WhatsApp spyware was used to snoop on 2 dozen Indian activists and journalists


WhatsApp has revealed that at least two dozen academics, lawyers, Dalit activists and journalists in India were the target of surveillance by threat operators using security firm NSO Group’s Pegasus spyware.

The revelations, reported by news outlet Indian Express, come as the Facebook-owned messaging service filed a lawsuit against the Israeli company for helping government spies break into the phones of roughly 1,400 users across four continents in a hacking spree whose targets included diplomats, political dissidents, journalists and senior government officials.

“Indian journalists and human rights activists have been the target of surveillance and while I cannot reveal their identities and the exact number, I can say that it is not an insignificant number,” a WhatsApp spokesperson was quoted as saying to the publication.

We’ve reached out to WhatsApp for further details, and we’ll update the story if we hear back.

In May 2019, WhatsApp stopped a sophisticated cyberattack that exploited its video calling system to deliver Pegasus malware surreptitiously. In the lawsuit filed yesterday, the company alleges NSO Group of weaponizing the vulnerability to turn the devices into secret eavesdropping tools to surveil persons of interest.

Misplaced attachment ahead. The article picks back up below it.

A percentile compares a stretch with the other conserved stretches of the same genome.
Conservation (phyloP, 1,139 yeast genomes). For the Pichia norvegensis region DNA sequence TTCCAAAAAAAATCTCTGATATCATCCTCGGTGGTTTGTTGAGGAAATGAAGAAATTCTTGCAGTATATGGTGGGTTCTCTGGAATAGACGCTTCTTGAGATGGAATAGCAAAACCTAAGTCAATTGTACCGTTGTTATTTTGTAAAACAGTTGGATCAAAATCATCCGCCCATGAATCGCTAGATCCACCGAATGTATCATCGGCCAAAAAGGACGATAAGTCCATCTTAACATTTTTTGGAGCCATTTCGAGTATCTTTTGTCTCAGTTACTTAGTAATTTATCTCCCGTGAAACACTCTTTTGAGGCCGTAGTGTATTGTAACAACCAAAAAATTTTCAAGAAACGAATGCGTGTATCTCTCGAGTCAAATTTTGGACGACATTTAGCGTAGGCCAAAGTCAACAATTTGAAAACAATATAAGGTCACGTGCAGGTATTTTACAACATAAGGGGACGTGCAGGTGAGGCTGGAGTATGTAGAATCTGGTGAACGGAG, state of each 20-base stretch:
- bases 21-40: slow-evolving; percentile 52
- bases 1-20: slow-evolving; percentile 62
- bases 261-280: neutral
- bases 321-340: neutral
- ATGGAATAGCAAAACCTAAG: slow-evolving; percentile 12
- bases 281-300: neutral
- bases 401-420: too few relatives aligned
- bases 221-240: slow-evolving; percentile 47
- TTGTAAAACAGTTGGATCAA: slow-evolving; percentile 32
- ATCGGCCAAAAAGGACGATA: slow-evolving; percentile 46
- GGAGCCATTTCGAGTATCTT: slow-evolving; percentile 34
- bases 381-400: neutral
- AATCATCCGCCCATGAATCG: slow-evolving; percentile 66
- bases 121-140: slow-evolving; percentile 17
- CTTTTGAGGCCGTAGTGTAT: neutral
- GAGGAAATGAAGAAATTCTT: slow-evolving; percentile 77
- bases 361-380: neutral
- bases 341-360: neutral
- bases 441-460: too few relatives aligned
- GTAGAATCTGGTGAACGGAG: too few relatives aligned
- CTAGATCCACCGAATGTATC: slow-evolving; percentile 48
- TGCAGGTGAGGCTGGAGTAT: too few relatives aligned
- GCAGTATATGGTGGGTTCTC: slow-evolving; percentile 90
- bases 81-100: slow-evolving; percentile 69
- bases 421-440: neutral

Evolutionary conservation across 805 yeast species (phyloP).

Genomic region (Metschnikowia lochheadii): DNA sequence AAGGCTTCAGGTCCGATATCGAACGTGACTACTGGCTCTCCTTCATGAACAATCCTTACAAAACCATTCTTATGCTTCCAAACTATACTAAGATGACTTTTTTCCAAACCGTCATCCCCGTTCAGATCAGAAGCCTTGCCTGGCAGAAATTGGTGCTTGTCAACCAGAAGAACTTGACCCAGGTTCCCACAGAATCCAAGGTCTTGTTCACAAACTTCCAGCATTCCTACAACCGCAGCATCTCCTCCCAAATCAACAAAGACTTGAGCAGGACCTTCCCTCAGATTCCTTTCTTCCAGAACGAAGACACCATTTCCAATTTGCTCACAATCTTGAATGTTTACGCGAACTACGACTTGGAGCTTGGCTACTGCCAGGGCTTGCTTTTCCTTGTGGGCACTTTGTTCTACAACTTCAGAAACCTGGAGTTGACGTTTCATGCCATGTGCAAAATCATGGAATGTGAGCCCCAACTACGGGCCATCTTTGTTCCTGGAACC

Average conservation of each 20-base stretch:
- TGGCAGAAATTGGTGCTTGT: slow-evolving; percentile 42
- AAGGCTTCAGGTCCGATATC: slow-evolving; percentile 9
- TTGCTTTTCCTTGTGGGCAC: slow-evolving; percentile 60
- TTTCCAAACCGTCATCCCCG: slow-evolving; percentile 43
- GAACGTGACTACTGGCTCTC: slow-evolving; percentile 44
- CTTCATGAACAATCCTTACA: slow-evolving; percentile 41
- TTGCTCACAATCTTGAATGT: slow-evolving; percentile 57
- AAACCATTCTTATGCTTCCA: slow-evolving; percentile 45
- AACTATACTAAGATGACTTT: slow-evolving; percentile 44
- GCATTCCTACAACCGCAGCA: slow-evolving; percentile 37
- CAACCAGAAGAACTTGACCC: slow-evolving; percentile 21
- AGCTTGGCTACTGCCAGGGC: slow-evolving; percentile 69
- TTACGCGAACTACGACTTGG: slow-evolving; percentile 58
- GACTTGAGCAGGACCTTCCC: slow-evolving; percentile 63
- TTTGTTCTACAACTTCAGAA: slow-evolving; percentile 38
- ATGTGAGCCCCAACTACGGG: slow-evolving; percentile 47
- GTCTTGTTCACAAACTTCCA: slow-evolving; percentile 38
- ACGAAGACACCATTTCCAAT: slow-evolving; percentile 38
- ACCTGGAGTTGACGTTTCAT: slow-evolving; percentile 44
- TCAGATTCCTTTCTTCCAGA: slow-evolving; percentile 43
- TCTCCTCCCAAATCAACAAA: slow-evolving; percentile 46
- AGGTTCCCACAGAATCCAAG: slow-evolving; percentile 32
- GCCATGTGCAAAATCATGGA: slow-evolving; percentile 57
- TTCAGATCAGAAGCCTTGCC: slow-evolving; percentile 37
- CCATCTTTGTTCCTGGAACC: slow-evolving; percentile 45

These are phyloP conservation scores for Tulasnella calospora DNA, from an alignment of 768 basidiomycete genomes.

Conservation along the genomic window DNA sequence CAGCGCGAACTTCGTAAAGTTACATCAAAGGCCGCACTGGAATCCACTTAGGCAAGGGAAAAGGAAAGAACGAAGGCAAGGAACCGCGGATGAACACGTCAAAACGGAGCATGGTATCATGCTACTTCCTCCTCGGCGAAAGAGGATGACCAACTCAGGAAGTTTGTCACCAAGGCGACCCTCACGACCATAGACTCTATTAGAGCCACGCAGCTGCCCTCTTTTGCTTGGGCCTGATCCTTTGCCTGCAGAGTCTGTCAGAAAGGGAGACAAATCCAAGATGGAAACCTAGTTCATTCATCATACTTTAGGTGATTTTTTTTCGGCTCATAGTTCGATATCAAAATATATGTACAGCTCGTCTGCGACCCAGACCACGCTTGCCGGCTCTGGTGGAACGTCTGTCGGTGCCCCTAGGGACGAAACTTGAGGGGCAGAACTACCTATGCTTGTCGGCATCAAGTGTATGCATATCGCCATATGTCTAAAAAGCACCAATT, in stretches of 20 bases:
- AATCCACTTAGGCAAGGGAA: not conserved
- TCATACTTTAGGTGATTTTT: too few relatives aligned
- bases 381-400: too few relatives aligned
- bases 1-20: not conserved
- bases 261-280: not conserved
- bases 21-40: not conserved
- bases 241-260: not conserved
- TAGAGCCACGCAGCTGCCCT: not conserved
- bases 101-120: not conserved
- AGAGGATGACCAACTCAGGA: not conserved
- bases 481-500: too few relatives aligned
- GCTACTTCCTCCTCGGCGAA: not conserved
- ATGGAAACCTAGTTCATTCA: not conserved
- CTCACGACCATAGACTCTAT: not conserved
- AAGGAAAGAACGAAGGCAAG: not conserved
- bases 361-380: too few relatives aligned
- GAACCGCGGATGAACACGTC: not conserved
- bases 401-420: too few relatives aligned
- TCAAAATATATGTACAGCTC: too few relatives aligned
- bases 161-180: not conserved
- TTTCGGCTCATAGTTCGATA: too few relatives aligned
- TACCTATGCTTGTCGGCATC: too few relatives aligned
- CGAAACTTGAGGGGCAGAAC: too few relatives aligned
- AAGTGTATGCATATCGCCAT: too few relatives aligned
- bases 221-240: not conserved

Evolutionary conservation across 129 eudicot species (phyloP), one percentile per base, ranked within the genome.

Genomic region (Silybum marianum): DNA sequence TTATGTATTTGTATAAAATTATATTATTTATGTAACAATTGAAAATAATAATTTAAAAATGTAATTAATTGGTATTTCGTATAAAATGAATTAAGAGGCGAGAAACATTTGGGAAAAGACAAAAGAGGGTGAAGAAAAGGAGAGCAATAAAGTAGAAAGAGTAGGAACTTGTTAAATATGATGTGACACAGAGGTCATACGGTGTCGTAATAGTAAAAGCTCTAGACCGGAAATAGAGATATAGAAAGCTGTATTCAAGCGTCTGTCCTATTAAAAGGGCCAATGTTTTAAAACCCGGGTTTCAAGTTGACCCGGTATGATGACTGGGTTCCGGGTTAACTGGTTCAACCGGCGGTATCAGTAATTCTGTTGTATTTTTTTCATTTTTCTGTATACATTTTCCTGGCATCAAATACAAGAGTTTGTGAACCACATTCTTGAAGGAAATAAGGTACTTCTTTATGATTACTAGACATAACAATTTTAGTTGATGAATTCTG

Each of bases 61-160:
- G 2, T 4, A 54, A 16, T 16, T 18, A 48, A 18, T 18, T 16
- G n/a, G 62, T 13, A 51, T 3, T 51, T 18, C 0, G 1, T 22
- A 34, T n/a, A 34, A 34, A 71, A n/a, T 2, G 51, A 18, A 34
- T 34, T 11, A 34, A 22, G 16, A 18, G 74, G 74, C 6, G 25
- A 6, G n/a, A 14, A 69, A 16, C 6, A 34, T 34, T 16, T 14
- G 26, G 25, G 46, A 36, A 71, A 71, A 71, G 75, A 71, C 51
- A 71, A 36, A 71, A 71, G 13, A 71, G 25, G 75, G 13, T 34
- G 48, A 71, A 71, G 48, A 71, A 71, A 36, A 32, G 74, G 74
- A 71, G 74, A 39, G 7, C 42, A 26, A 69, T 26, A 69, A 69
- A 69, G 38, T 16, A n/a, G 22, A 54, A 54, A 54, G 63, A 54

After a six-month long investigation, the company began sending specially crafted messages to approximately 1,400 users that it believes were impacted by the campaign and provided help to defend themselves from such attacks in the future.

NSO Group, which refuted WhatsApp’s accusations, has consistently maintained its technology is offered only to licensed government intelligence and law enforcement agencies to help them fight terrorism and serious crimes.

Credit: FT
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